Today’s Brew 5-5-17

Learn Liberty has put out this video featuring our friend Brian Domitrovic where he discusses “Economic Growth in the Gilded Age.” The video runs just under five minutes, take a look:


Sean Rushton joined John Batchelor’s radio show for a discussion on the dollar, and Robert Mundell was even discussed.


Donald Lambro looks at the nation’s economy until we get tax reform or tax cuts.

A subpar economy looms

Obama’s higher taxes will continue so tax reform is needed now

Excerpt:

The Obama economy was stuck in the 2 percent growth range for most of his presidency, and many economists say it will likely remain in that range — even though Mr. Trump has promised that his policies will boost growth to 3 percent.

That’s not much to write home about. Shortly after the 1981-82 recession, the Reagan economy was soaring by 5.6 percent and 7.7 percent respectively in the third and fourth quarters of 1983, as a result of his across-the-board tax cuts.

By 1984, GDP was growing by 7.3 percent and Mr. Reagan won re-election in a landslide, carrying 49 states.

Throughout the 2016 presidential election, the Gallup Poll asked voters to name their biggest concerns about our country. The economy was consistently at the top of their list.


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Today’s Brew ☕ 4-19-17

Asia Times

Sean Rushton appears in the Asia Times today, talking currency:

Should the world’s two largest currencies be so unstable?

Excerpt:

Speaking in 2010, Dr. Robert Mundell, the Nobel Laureate and iconoclastic dean of international monetary economics, made an intriguing observation.

The global economy was like a solar system, he said. And for many decades, due to the overwhelming size of American GDP, the US dollar had been like the sun, the behemoth at the center whose gravity dominated and defined the system.

The dollar’s centrality was a fact, despite the supposed monetary independence nations attained in the early 1970s, when the Bretton Woods system of pegged exchange rates broke apart and currencies were allowed to float relative to one another.


Forbes

Steve Forbes makes some great points about why we tolerate the “atrocity” of the tax code.

Why Do We, A Free People, Put Up With The Atrocity Of The Federal Income Tax Code?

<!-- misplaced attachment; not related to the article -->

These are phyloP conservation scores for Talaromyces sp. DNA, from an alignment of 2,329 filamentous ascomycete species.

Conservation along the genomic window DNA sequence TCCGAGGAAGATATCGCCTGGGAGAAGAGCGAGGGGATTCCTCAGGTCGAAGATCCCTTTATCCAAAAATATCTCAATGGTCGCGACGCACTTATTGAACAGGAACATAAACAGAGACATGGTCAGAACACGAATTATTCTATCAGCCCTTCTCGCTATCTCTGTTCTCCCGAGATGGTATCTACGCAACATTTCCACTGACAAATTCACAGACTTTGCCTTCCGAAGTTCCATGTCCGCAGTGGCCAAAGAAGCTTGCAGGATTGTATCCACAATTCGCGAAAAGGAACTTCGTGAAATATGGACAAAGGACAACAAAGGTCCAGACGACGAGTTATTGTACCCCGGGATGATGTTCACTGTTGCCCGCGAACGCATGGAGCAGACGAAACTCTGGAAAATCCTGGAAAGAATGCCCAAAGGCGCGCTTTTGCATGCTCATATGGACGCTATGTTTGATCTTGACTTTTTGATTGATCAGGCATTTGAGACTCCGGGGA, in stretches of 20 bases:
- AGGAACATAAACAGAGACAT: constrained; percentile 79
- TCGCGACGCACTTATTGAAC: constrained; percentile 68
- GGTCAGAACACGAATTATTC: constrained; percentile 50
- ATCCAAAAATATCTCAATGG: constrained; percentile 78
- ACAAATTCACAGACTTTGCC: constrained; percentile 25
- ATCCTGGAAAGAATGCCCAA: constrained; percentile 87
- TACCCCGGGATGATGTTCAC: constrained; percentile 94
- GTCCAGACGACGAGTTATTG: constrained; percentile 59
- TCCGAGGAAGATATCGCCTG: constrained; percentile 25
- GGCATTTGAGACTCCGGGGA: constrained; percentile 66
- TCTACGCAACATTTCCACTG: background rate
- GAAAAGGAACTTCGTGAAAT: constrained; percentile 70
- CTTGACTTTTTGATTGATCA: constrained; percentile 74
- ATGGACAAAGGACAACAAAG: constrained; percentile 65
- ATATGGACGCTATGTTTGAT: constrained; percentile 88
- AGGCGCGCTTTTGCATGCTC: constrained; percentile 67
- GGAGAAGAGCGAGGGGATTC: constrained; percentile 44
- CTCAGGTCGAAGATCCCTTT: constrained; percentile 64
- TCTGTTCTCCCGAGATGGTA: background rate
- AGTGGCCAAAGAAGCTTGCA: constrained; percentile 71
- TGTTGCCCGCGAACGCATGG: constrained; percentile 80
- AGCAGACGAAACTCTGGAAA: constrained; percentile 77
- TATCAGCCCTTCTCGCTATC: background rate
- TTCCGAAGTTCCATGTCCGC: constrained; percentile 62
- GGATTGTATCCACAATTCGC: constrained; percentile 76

Excerpts:

But try to get an American politician to make it a front-burner cause! Most are too scared to attempt it. They’ll mumble about the need for a tax code that is “simpler and fairer,” but that’s it. They fear getting in the lobbyists’ crosshairs. They tremble at being accused of benefitting the rich, while shafting the poor and gutting health care and the tax breaks of home ownership and charitable giving.
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Ultimately, this is a moral issue. Just think back over 20 years and add up the, literally, tens of billions of hours, the trillions of dollars and the immense brainpower that have been wasted on this utterly unnecessary activity. Then think of all the new products and services, the new medical devices and cures for diseases that could have been created with these resources that went down the drain of the current and ever more complex and corrupt tax code.


☕ Do not miss this chance to hear from George Gilder.

Supply-Side Notes 6-9-12

An interview with Robert Mundell:

Robert Mundell: Euro is here to stay

The euro has ‘passed its youth with flying colours,’ is a world currency par excellence and has great future as an international reserve asset

FP COMMENT:Paul Krugman and others are now claiming that your original paper, “The Theory of Optimum Currency Areas,” required labour mobility and fiscal union. Europe didn’t have either; therefore the euro was a mistake.

MUNDELL: My argument for Optimal Currency Areas said nothing about fiscal union. Very few countries in the world have a fiscal union. It would be almost impossible for a large country to have a complete fiscal union. Canada and the United States do not. In the United States, the central government spends maybe 22% of GDP while total government spending is about 37%. Every country’s fiscal structure is different, depending on the way in which spending and taxes are divided among the federal government, the state or provincial government and the municipalities.

A fiscal union is not a prerequisite for a monetary union. The argument that monetary unions require fiscal unions is a recent idea based on new functions of government to give assistance to specific economic groups hit by asymmetric shocks. This kind of specific relief to hard-hit segments would be better carried out at the federal government level, as in the U.S. or Canada, rather than the local level. But it does not require fiscal union in any comprehensive sense.

Historically, monetary unions have been established in ancient empires and nation states without regard to fiscal union. Even after the U.S. consolidated state debts into a national debt in 1792, states were sovereign with respect to debts and deficits. When several defaulted in the 1840s they were not bailed out and nobody imagined that the problem had anything to do with the U.S. monetary union.

This is not to say that Europe might not be better off with a redistribution of functions from the nation-state to the “federal” level, including defense and social security unification. But if these shifts of responsibility are made along with corresponding shifts in the powers of taxation, they should be made on grounds of efficiency and economic justice, not on grounds that they are necessary for monetary union.

Read the entire interview here